Huge rise in GP prescriptions of HPV vaccine
By Lilian Anekwe
GPs are increasingly prescribing the HPV vaccine to women who request it, amid confusing signals from the Department of Health.
The monthly prescribing rate for vaccination has jumped more than four-fold in the last year, despite doubts over whether PCTs would agree to fund it.
Since the first HPV vaccine because available, nearly two years ago, GPs have immunised nearly six thousand woman.
Half of those scripts were written in the first five months of this year, a 4.2-fold increase over the same period in 2007, figures obtained by Pulse under the Freedom of Information Act show.
The statistics, provided by the NHS Business Services Authority's Prescription Pricing Division, cover both Gardasil, licensed first in September 2006, and Cervarix, which was approved for use in the NHS immunisation programme.
The HPV vaccine will be given to all girls aged 12 or 13 through a school-based programme from next month, with a two-year catch up campaign targeting girls aged up to 18 starting in September 2009.
The Department of Health recently issued information packs to practices, but to date the only guidance it has given GPs was to provide the vaccine if a patient's ‘clinical circumstances warrants such action'.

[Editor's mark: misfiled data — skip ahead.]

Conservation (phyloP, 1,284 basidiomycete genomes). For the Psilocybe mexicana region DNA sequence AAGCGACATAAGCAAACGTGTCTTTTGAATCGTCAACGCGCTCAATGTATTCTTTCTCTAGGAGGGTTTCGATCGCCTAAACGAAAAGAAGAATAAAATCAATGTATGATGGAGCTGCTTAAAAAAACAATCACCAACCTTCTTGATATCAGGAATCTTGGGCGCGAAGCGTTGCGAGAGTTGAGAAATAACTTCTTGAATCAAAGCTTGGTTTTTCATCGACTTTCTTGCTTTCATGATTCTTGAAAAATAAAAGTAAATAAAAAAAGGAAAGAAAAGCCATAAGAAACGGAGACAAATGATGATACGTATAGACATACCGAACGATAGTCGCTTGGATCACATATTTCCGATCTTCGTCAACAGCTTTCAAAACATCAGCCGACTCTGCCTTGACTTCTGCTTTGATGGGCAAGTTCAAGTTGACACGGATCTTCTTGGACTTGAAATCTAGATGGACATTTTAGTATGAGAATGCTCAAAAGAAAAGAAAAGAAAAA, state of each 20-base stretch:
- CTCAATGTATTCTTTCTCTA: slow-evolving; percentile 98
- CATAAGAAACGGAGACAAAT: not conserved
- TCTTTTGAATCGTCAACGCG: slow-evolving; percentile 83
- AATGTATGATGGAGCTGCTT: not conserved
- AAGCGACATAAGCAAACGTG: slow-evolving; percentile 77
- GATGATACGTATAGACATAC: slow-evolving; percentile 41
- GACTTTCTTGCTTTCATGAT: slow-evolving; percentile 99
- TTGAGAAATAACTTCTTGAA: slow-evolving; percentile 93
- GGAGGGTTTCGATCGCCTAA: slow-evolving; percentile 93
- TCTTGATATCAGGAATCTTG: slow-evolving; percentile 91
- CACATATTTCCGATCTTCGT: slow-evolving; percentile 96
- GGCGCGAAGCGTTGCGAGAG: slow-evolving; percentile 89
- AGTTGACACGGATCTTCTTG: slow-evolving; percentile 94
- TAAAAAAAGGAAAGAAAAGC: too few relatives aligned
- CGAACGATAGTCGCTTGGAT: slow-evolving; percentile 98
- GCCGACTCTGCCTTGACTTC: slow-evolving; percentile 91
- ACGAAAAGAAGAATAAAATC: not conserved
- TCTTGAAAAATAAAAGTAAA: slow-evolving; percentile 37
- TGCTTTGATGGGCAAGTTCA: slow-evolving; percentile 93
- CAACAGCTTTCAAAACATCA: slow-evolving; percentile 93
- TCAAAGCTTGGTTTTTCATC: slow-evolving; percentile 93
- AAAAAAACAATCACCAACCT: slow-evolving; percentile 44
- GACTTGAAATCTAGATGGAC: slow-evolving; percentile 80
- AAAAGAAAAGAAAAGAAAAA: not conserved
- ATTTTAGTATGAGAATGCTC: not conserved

A DH spokesperson told Pulse: ‘With the introduction of the national programme from September there will be very little reason for GPs to prescribe the HPV vaccine to girls in the age groups captured by the routine or catch up programmes.
‘The Department is still considering the position with regard to those girls aged 18 - 25 who do not fall within the routine or catchup cohorts.
‘We will issue guidance in due course. GPs have been advised that until further guidance is issued the vaccination should be prescribed on the basis of clinical judgement.'Huge rise in GP prescriptions of HPV vaccine